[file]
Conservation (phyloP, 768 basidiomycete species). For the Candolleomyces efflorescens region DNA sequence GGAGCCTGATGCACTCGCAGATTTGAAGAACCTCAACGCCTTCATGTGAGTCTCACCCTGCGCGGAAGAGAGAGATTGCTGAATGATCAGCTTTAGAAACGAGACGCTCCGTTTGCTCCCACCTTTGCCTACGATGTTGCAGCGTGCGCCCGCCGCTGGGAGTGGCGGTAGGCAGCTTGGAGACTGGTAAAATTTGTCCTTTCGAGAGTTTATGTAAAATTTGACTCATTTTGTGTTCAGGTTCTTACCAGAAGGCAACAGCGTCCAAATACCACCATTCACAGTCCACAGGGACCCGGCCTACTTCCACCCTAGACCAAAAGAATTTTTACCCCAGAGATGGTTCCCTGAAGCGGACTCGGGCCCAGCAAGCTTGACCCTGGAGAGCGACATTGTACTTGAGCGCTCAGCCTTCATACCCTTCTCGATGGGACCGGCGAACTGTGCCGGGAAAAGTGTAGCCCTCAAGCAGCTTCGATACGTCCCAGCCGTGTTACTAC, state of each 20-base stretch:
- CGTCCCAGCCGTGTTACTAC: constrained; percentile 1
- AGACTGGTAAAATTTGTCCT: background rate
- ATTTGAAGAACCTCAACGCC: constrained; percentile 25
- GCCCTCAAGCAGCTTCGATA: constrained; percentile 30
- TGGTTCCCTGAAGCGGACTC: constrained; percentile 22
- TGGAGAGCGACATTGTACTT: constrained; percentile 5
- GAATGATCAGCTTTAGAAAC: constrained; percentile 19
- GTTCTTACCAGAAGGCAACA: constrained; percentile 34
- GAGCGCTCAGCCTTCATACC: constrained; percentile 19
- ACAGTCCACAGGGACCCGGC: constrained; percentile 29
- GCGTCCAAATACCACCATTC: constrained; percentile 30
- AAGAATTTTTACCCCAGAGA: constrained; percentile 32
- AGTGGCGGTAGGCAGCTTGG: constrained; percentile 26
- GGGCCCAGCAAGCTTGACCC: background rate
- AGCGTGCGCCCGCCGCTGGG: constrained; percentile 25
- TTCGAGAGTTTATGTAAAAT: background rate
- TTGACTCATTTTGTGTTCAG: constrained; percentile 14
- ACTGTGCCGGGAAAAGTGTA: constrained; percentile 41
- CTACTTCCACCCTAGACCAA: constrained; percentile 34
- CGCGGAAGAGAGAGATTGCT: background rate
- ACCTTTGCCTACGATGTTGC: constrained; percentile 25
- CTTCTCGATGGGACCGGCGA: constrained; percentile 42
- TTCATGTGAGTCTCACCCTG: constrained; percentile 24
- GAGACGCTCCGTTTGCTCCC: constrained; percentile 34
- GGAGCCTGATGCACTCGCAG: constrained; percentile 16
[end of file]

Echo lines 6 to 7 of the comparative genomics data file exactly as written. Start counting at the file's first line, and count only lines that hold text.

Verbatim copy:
- TGGTTCCCTGAAGCGGACTC: constrained; percentile 22
- TGGAGAGCGACATTGTACTT: constrained; percentile 5